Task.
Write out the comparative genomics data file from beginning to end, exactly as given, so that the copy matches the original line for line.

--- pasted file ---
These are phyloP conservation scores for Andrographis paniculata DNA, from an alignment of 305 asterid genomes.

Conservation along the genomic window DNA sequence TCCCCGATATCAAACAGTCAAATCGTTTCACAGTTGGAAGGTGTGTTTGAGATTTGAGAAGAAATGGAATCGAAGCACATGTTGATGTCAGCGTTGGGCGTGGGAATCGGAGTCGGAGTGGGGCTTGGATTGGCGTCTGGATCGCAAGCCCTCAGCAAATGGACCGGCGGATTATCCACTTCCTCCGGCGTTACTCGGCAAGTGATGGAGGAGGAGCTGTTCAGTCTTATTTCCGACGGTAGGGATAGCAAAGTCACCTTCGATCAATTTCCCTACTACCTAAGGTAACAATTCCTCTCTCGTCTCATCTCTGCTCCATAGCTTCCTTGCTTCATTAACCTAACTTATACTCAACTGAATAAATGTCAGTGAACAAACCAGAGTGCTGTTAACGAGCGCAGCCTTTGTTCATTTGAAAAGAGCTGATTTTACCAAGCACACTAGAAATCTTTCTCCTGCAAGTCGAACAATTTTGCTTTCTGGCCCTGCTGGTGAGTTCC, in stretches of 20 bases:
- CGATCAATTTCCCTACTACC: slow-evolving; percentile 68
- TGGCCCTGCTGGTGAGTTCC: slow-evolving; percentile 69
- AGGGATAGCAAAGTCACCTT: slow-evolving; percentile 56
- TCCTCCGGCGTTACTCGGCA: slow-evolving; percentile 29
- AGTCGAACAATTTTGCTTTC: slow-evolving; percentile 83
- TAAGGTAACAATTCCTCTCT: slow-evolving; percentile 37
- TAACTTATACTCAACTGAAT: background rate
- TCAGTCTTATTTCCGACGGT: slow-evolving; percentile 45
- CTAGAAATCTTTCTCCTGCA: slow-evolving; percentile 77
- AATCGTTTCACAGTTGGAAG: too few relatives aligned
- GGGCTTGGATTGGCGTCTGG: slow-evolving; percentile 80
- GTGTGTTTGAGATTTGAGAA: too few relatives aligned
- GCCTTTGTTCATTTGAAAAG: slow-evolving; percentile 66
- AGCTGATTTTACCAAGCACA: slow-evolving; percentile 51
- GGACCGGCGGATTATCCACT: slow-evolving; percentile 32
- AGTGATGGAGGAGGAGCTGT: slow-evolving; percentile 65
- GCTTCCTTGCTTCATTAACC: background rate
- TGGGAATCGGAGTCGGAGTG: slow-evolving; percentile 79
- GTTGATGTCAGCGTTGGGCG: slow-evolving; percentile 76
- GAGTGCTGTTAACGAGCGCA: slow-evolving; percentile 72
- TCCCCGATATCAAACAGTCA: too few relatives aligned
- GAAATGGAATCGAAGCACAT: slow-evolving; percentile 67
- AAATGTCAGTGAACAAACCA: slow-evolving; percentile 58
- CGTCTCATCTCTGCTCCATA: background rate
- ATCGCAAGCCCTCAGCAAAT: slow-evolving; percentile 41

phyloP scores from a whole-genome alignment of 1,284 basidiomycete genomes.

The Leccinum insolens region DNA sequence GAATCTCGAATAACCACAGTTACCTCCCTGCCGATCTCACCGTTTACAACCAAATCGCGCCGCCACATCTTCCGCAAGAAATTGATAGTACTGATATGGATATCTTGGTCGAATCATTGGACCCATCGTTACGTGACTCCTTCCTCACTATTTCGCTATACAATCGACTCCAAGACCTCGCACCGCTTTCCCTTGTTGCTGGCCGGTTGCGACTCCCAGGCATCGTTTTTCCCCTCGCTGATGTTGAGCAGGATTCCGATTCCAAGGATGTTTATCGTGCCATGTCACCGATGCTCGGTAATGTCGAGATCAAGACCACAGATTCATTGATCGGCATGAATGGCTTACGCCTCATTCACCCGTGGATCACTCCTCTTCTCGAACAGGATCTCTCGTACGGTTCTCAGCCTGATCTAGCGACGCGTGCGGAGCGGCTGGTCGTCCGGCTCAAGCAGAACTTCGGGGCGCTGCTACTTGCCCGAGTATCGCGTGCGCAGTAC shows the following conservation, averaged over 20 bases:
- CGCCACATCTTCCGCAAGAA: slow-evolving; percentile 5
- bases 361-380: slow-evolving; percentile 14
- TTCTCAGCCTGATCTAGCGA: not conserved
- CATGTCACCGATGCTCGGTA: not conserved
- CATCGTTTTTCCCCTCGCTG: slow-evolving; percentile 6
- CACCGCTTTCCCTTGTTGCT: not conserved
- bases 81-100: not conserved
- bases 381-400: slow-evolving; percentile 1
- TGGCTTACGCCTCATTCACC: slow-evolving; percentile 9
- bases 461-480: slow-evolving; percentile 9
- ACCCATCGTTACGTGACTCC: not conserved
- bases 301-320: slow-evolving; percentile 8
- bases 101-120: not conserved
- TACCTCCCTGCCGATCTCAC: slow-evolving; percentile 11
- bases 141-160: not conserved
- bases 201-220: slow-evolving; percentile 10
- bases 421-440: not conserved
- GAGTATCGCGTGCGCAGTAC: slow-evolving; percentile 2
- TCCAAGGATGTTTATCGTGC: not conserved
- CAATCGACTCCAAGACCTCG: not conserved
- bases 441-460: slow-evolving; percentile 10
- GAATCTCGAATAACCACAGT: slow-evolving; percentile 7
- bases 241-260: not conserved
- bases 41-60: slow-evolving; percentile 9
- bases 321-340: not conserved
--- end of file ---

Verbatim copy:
These are phyloP conservation scores for Andrographis paniculata DNA, from an alignment of 305 asterid genomes.

Conservation along the genomic window DNA sequence TCCCCGATATCAAACAGTCAAATCGTTTCACAGTTGGAAGGTGTGTTTGAGATTTGAGAAGAAATGGAATCGAAGCACATGTTGATGTCAGCGTTGGGCGTGGGAATCGGAGTCGGAGTGGGGCTTGGATTGGCGTCTGGATCGCAAGCCCTCAGCAAATGGACCGGCGGATTATCCACTTCCTCCGGCGTTACTCGGCAAGTGATGGAGGAGGAGCTGTTCAGTCTTATTTCCGACGGTAGGGATAGCAAAGTCACCTTCGATCAATTTCCCTACTACCTAAGGTAACAATTCCTCTCTCGTCTCATCTCTGCTCCATAGCTTCCTTGCTTCATTAACCTAACTTATACTCAACTGAATAAATGTCAGTGAACAAACCAGAGTGCTGTTAACGAGCGCAGCCTTTGTTCATTTGAAAAGAGCTGATTTTACCAAGCACACTAGAAATCTTTCTCCTGCAAGTCGAACAATTTTGCTTTCTGGCCCTGCTGGTGAGTTCC, in stretches of 20 bases:
- CGATCAATTTCCCTACTACC: slow-evolving; percentile 68
- TGGCCCTGCTGGTGAGTTCC: slow-evolving; percentile 69
- AGGGATAGCAAAGTCACCTT: slow-evolving; percentile 56
- TCCTCCGGCGTTACTCGGCA: slow-evolving; percentile 29
- AGTCGAACAATTTTGCTTTC: slow-evolving; percentile 83
- TAAGGTAACAATTCCTCTCT: slow-evolving; percentile 37
- TAACTTATACTCAACTGAAT: background rate
- TCAGTCTTATTTCCGACGGT: slow-evolving; percentile 45
- CTAGAAATCTTTCTCCTGCA: slow-evolving; percentile 77
- AATCGTTTCACAGTTGGAAG: too few relatives aligned
- GGGCTTGGATTGGCGTCTGG: slow-evolving; percentile 80
- GTGTGTTTGAGATTTGAGAA: too few relatives aligned
- GCCTTTGTTCATTTGAAAAG: slow-evolving; percentile 66
- AGCTGATTTTACCAAGCACA: slow-evolving; percentile 51
- GGACCGGCGGATTATCCACT: slow-evolving; percentile 32
- AGTGATGGAGGAGGAGCTGT: slow-evolving; percentile 65
- GCTTCCTTGCTTCATTAACC: background rate
- TGGGAATCGGAGTCGGAGTG: slow-evolving; percentile 79
- GTTGATGTCAGCGTTGGGCG: slow-evolving; percentile 76
- GAGTGCTGTTAACGAGCGCA: slow-evolving; percentile 72
- TCCCCGATATCAAACAGTCA: too few relatives aligned
- GAAATGGAATCGAAGCACAT: slow-evolving; percentile 67
- AAATGTCAGTGAACAAACCA: slow-evolving; percentile 58
- CGTCTCATCTCTGCTCCATA: background rate
- ATCGCAAGCCCTCAGCAAAT: slow-evolving; percentile 41

phyloP scores from a whole-genome alignment of 1,284 basidiomycete genomes.

The Leccinum insolens region DNA sequence GAATCTCGAATAACCACAGTTACCTCCCTGCCGATCTCACCGTTTACAACCAAATCGCGCCGCCACATCTTCCGCAAGAAATTGATAGTACTGATATGGATATCTTGGTCGAATCATTGGACCCATCGTTACGTGACTCCTTCCTCACTATTTCGCTATACAATCGACTCCAAGACCTCGCACCGCTTTCCCTTGTTGCTGGCCGGTTGCGACTCCCAGGCATCGTTTTTCCCCTCGCTGATGTTGAGCAGGATTCCGATTCCAAGGATGTTTATCGTGCCATGTCACCGATGCTCGGTAATGTCGAGATCAAGACCACAGATTCATTGATCGGCATGAATGGCTTACGCCTCATTCACCCGTGGATCACTCCTCTTCTCGAACAGGATCTCTCGTACGGTTCTCAGCCTGATCTAGCGACGCGTGCGGAGCGGCTGGTCGTCCGGCTCAAGCAGAACTTCGGGGCGCTGCTACTTGCCCGAGTATCGCGTGCGCAGTAC shows the following conservation, averaged over 20 bases:
- CGCCACATCTTCCGCAAGAA: slow-evolving; percentile 5
- bases 361-380: slow-evolving; percentile 14
- TTCTCAGCCTGATCTAGCGA: not conserved
- CATGTCACCGATGCTCGGTA: not conserved
- CATCGTTTTTCCCCTCGCTG: slow-evolving; percentile 6
- CACCGCTTTCCCTTGTTGCT: not conserved
- bases 81-100: not conserved
- bases 381-400: slow-evolving; percentile 1
- TGGCTTACGCCTCATTCACC: slow-evolving; percentile 9
- bases 461-480: slow-evolving; percentile 9
- ACCCATCGTTACGTGACTCC: not conserved
- bases 301-320: slow-evolving; percentile 8
- bases 101-120: not conserved
- TACCTCCCTGCCGATCTCAC: slow-evolving; percentile 11
- bases 141-160: not conserved
- bases 201-220: slow-evolving; percentile 10
- bases 421-440: not conserved
- GAGTATCGCGTGCGCAGTAC: slow-evolving; percentile 2
- TCCAAGGATGTTTATCGTGC: not conserved
- CAATCGACTCCAAGACCTCG: not conserved
- bases 441-460: slow-evolving; percentile 10
- GAATCTCGAATAACCACAGT: slow-evolving; percentile 7
- bases 241-260: not conserved
- bases 41-60: slow-evolving; percentile 9
- bases 321-340: not conserved